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Motor Neuron Disease (MND)

The motor neuron diseases (MNDs) are a group of progressive neurological disorders that destroy motor neurons, the cells that control essential voluntary muscle activity such as speaking, walking, breathing, and swallowing.

In MND, the muscles of the body gradually weaken and may begin wasting away and develop uncontrollable twitching (fasciculations). The limb muscles develop stiffness (spasticity), movements become slow and effortful, over time, the ability to control voluntary movement can be lost.

Symptoms
Symptoms develop slowly and can be confused with symptoms of some other unrelated neurological conditions.

Early symptoms depend upon which body system is affected first. Typical symptoms begin in one of three areas: the arms and legs, the mouth (bulbar), or the respiratory system.

They include:

  • a weakening grip, making it hard to pick up and hold things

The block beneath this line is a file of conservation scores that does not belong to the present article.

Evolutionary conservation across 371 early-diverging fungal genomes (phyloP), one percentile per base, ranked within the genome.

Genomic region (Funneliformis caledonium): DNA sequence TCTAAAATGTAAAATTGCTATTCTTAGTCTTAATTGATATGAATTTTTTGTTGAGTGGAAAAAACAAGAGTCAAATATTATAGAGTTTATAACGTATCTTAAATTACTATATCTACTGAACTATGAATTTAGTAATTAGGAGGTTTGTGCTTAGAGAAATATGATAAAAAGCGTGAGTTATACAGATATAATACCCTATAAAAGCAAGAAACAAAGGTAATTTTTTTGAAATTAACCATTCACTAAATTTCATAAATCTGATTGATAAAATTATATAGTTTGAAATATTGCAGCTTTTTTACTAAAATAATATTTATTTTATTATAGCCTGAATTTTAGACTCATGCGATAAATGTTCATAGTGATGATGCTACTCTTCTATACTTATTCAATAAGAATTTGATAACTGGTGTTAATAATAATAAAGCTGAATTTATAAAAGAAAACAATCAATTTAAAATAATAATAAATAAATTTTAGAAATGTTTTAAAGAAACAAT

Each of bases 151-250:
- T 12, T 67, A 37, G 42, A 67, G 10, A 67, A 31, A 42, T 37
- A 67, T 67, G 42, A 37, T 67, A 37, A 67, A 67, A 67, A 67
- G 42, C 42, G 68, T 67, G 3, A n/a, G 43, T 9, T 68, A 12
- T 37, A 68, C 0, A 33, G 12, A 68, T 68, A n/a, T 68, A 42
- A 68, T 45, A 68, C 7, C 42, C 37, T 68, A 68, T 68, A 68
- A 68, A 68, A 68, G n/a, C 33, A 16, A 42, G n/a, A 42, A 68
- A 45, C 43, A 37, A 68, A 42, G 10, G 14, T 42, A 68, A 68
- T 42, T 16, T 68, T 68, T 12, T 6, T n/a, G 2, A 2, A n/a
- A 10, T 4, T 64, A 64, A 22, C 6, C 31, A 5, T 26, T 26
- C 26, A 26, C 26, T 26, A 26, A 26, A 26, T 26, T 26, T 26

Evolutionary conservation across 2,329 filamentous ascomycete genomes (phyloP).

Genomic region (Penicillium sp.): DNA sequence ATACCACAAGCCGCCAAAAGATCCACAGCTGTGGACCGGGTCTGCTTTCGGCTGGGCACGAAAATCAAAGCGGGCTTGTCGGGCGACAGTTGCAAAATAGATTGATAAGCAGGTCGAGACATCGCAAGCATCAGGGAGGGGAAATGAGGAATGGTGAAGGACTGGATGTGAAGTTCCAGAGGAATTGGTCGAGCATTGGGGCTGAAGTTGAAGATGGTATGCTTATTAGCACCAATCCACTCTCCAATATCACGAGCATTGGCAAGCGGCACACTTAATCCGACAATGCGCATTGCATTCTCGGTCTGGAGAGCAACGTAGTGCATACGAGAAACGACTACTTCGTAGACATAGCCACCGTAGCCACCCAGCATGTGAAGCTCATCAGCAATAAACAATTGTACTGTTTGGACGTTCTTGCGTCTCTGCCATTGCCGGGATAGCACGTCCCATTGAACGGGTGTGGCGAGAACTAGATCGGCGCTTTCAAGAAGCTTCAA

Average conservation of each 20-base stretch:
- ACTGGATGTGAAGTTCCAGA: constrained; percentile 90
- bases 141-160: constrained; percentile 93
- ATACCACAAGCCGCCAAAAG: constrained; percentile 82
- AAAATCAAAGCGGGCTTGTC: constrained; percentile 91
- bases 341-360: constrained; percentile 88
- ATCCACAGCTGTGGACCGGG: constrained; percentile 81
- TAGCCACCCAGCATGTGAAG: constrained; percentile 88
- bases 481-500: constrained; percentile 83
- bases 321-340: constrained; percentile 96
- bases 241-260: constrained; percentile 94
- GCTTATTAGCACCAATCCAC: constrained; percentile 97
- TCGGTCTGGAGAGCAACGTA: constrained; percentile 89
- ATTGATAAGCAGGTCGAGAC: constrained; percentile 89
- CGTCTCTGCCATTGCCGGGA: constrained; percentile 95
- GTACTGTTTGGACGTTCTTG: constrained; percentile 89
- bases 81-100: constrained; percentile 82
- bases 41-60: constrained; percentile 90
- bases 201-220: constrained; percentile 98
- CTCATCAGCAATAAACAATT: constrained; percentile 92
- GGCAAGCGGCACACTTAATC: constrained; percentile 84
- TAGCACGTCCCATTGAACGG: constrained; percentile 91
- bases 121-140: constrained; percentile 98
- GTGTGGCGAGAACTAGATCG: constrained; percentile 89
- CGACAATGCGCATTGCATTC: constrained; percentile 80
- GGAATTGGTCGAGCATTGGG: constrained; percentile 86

• fatigue
  • muscle pains, cramps, and twitches
  • slurred and sometimes confused or jumbled speech
  • weakness in the arms and legs
  • increased clumsiness and stumbling
  • difficulty swallowing
  • trouble breathing or shortness of breath
Disease Progression
As the disease progresses motor neuron diseases can leave those with the disease severely restricted in mobility. As the condition progresses, symptoms become more severe.
Treatment
Physical therapy, occupational therapy, speech therapy and rehabilitation may help to improve posture, prevent joint immobility, and manage muscle weakness and atrophy. Stretching and strengthening exercises may help reduce spasticity, increase range of motion, and keep circulation flowing. Some individuals require additional therapy for speech, chewing, and swallowing difficulties. Applying heat may relieve muscle pain. Assistive devices such as supports or braces, orthotics, speech synthesizers, and wheelchairs may help some people retain independence.

Proper nutrition and a balanced diet are essential to maintaining weight and strength. People who cannot chew or swallow may require insertion of a feeding tube. In ALS, insertion of a percutaneous gastronomy (PEG) tube (to help with feeding) is frequently carried out even before it is needed, when the individual is strong enough to undergo this minor surgery. Non-invasive ventilation at night can prevent apnoea (the temporary stopping of breathing) in sleep, and some individuals may also require assisted ventilation due to muscle weakness in the neck, throat, and chest during daytime.

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